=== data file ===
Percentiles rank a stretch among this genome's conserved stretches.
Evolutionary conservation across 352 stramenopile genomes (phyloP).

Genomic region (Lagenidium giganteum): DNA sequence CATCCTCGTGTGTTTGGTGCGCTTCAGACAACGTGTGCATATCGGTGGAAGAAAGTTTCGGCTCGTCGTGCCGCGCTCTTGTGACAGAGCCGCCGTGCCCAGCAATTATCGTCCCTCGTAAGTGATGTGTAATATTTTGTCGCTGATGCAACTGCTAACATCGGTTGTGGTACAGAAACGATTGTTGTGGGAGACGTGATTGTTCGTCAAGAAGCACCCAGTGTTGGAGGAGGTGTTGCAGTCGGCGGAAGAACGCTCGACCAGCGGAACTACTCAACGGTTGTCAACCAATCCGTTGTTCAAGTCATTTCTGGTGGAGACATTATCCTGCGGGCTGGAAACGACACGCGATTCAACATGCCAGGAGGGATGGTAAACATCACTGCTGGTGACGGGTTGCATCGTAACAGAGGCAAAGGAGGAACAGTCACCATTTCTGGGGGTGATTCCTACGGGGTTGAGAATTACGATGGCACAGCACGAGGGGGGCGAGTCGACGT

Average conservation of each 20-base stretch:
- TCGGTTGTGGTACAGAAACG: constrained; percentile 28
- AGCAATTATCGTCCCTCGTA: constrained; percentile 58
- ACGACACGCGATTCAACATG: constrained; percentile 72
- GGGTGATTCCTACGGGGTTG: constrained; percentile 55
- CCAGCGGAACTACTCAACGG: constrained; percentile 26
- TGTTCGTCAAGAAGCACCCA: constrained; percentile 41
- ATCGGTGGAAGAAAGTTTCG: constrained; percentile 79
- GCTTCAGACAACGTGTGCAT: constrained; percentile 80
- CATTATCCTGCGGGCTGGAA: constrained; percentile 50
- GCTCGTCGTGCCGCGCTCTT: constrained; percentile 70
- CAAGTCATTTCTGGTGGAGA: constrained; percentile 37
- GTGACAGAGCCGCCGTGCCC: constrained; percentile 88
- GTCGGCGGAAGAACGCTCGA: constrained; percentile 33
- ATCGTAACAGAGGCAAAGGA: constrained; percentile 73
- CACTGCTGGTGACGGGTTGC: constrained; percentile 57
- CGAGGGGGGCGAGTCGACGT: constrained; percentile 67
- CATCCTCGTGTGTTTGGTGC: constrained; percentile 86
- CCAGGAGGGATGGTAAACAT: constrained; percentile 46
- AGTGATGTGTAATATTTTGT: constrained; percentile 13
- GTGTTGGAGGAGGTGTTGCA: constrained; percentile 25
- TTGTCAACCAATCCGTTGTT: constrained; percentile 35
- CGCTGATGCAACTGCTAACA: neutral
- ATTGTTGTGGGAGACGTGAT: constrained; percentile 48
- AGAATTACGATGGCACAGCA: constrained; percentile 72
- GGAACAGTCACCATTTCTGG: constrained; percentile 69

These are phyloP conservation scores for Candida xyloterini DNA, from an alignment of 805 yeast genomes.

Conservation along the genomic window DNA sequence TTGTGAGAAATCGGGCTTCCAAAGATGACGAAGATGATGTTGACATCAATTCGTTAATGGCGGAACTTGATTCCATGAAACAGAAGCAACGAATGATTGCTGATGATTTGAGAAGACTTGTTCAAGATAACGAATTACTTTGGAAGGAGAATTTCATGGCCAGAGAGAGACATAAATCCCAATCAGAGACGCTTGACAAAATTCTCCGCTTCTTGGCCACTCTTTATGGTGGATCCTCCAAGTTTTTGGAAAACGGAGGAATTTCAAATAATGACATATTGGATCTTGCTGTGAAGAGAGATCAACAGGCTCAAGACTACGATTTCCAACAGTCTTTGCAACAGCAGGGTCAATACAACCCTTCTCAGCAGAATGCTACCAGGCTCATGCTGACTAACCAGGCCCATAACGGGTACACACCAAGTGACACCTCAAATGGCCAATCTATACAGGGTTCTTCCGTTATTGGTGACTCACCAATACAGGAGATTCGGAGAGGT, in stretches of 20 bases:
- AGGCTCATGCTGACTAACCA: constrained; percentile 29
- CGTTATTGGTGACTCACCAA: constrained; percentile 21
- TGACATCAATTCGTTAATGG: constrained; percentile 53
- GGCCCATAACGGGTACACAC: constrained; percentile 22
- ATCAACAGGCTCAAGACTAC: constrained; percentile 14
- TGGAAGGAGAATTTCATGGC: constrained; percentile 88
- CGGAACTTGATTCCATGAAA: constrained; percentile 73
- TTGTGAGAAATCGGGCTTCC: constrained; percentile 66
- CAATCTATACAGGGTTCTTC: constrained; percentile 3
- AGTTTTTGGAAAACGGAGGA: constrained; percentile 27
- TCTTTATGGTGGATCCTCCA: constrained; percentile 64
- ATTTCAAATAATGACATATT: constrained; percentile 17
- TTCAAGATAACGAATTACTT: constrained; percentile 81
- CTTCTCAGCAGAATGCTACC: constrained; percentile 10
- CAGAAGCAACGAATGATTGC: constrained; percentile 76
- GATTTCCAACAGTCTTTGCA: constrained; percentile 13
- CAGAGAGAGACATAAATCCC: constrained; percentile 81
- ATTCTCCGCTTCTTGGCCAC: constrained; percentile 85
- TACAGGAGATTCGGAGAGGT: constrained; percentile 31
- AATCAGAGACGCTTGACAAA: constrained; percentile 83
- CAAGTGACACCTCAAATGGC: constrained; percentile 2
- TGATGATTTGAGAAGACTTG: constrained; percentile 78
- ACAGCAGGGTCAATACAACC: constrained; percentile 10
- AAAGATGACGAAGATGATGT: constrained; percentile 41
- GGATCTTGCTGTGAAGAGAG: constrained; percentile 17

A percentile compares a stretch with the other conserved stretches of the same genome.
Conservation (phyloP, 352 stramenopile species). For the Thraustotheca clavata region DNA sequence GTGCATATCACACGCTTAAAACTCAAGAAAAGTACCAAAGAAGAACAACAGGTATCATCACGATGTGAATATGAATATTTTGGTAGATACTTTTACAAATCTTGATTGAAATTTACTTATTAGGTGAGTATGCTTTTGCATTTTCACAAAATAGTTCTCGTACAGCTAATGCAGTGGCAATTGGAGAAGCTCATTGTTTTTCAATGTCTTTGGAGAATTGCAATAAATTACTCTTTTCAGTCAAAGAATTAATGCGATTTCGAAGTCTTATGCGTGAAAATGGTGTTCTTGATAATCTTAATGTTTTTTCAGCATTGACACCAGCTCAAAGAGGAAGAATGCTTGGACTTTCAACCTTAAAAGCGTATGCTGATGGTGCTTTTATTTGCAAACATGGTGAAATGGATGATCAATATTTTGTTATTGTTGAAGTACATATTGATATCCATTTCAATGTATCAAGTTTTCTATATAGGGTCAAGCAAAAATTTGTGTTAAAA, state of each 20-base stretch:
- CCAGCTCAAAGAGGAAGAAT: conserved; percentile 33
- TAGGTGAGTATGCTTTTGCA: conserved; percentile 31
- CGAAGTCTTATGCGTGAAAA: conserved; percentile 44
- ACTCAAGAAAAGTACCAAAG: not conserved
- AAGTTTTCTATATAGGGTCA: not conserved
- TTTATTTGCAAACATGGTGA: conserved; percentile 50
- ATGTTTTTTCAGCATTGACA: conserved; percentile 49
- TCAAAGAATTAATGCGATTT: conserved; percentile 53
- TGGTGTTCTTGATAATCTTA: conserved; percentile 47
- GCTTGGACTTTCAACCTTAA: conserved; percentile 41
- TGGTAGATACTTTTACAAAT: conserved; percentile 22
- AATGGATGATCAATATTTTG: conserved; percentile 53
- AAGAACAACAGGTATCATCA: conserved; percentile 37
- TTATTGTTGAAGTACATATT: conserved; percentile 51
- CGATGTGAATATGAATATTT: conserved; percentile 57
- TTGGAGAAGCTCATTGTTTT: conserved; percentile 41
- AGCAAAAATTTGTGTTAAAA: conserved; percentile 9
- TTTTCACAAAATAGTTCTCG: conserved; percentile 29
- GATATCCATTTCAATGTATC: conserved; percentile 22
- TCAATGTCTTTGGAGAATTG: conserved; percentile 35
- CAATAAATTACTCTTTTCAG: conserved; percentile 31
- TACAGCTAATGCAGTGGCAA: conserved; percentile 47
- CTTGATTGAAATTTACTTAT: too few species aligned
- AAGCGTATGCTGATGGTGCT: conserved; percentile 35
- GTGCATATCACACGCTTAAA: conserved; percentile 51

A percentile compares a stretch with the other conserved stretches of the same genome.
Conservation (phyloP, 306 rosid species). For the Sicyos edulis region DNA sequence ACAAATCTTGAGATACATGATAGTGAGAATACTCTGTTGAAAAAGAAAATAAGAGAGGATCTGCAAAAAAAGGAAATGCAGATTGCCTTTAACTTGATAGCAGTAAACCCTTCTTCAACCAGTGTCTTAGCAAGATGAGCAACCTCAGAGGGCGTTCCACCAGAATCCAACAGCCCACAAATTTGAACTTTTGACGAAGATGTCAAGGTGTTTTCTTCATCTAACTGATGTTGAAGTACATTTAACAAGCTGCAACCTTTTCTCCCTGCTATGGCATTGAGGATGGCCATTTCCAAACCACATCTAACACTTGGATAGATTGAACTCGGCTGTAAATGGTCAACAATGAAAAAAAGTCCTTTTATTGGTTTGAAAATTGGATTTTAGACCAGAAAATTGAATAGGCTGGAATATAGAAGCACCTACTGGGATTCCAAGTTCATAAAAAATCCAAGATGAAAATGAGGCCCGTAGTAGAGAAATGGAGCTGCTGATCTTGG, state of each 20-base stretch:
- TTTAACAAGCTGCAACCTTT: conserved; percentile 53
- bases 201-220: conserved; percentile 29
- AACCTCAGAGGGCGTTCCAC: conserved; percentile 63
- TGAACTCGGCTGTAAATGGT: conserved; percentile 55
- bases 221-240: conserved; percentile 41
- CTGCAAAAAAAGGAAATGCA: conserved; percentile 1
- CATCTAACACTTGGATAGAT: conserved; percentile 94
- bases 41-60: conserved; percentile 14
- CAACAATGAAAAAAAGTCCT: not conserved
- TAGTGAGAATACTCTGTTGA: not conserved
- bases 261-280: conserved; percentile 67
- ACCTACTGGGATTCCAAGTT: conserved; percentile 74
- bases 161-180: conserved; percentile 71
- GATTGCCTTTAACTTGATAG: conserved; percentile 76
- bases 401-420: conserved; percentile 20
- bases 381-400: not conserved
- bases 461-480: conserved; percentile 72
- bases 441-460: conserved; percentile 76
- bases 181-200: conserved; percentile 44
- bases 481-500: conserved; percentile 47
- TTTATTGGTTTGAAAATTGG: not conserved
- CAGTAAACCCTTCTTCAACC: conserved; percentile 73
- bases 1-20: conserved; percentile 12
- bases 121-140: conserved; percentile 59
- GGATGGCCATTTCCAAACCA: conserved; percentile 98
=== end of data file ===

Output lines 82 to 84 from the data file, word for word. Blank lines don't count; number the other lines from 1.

- AAGCGTATGCTGATGGTGCT: conserved; percentile 35
- GTGCATATCACACGCTTAAA: conserved; percentile 51

A percentile compares a stretch with the other conserved stretches of the same genome.